Hamre, John J. and Gordon R. Sullivan. “Toward Postconflict Reconstruction.” The Washington Quarterly, Autumn 2002.
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Toward Post Conflict Reconstruction – Study Guide
Eight major alternatives to consider when facing the problem of a failed state:
•if one ignores the problem long enough, the situation will resolve itself without major
action on the part of outsiders
oMore often than not, the problems spread, causing a crisis in an entire region and
providing opportunities to international criminals and terrorists who seek to avoid
the reach of the law
•try to quarantine a failed state
•acknowledge that a failed state is no longer viable and to “carve it up” or recognize its
dissolution into smaller pieces
•seek to integrate or absorb a failed state, or parts of it, into a larger entity, whether this
entity is a single state or a body like the European Union
•establish some form promote some sort of a neighborhood watch system, with countries
in the region playing a central role in trying to solve or contain the problem of
international transitional authority
•back one side in a given conflict and hope both that it emerges as the winner and that it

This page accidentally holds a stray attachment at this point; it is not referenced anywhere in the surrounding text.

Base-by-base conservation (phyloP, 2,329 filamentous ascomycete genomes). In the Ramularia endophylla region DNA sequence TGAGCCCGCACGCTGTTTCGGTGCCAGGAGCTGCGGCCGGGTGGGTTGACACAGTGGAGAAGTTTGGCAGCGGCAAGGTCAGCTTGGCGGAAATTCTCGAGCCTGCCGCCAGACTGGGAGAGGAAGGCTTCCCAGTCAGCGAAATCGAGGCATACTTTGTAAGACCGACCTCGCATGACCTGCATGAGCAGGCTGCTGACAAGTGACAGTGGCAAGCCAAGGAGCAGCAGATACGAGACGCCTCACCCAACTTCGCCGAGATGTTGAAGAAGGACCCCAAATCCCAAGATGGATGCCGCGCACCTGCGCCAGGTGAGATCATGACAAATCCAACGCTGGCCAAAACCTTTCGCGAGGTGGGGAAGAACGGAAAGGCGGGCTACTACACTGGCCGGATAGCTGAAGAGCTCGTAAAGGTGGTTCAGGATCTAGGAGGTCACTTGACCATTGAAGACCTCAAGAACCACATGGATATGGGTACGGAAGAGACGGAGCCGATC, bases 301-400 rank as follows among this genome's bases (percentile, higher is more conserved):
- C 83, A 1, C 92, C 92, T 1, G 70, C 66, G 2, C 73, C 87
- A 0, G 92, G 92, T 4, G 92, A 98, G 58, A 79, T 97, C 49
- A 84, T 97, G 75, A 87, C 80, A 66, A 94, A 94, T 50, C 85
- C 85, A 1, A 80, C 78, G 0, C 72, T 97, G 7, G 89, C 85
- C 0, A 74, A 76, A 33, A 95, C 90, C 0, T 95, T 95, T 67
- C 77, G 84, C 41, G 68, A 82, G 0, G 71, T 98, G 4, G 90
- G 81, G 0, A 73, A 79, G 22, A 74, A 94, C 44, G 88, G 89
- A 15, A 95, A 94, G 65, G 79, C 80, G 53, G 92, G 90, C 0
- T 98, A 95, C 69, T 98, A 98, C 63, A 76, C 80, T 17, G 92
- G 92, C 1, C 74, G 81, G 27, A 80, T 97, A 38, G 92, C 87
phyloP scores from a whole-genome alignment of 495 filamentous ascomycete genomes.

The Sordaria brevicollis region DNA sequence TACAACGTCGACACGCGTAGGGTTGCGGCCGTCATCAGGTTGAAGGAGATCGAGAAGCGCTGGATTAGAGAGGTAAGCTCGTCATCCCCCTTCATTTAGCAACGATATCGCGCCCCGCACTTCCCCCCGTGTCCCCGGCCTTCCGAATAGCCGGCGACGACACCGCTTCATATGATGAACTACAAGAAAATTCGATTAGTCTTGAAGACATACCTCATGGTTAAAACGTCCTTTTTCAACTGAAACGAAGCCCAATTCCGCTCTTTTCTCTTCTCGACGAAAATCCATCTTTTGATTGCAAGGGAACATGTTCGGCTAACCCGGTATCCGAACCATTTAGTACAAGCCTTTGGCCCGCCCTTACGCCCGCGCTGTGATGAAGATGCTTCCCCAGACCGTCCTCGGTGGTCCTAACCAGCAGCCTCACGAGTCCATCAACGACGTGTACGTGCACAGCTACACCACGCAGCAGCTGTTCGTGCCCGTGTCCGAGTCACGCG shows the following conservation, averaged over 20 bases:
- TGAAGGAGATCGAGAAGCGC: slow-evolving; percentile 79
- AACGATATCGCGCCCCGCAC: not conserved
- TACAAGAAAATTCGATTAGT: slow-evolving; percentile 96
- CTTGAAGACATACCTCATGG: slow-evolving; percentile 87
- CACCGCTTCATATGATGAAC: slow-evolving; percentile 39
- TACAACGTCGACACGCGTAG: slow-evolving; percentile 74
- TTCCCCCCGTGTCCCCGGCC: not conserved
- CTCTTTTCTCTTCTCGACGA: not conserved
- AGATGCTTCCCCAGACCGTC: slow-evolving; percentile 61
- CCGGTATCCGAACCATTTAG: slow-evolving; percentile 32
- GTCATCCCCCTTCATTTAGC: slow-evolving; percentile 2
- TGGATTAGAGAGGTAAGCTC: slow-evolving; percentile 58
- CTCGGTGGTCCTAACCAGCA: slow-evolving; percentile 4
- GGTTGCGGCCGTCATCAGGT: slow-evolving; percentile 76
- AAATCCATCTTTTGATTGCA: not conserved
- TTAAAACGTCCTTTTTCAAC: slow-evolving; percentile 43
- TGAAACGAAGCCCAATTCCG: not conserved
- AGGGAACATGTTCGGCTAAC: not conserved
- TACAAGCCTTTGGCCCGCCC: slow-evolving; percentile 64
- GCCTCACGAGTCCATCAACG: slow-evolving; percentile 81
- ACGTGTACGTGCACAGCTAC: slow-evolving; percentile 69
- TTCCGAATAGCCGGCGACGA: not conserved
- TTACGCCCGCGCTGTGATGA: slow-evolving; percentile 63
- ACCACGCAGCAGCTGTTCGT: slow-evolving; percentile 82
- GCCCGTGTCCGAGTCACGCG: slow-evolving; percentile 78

can reorder the affairs of the country
Postconflict Reconstruction: includes providing and enhancing not only social and economic
well-being and governance and the rule of law but also other elements of justice and
reconciliation and, very centrally, security.
Postconflict reconstruction consists of four distinct categories of tasks, or “pillars”:
•Security addresses all aspects of public safety, in particular, creating a safe and secure
environment and developing legitimate and effective security institutions.
•Justice and reconciliation addresses the need to deal with past abuses through formal and
informal mechanisms for resolving grievances arising from conflict and to create an impartial
and accountable legal system for the future, in particular, creating an effective law
enforcement apparatus, an open judicial system, fair laws, and a humane corrections system.
•Social and economic well-being addresses fundamental social and economic needs, in
particular, providing emergency relief, restoring essential services to the population in areas
such as health and education, laying the foundation for a viable economy, and initiating an
inclusive and sustainable development program. (includes humanitarian aid in SR)
•Governance and participation addresses the need to create legitimate, effective political
and administrative institutions and participatory processes, in particular, establishing a
representative constitutional structure, strengthening public-sector management and
administration, and ensuring the active and open participation of civil society in the
formulation of the country’s government and its policies.
(Pursue all of them at once as part of a single coherent strategy. If the resources are lacking for
any one of them, all the others may turn out to have been pursued in vain)
Hamre, John J. and Gordon R. Sullivan. “Toward Postconflict Reconstruction.” The
Washington Quarterly, Autumn 2002.
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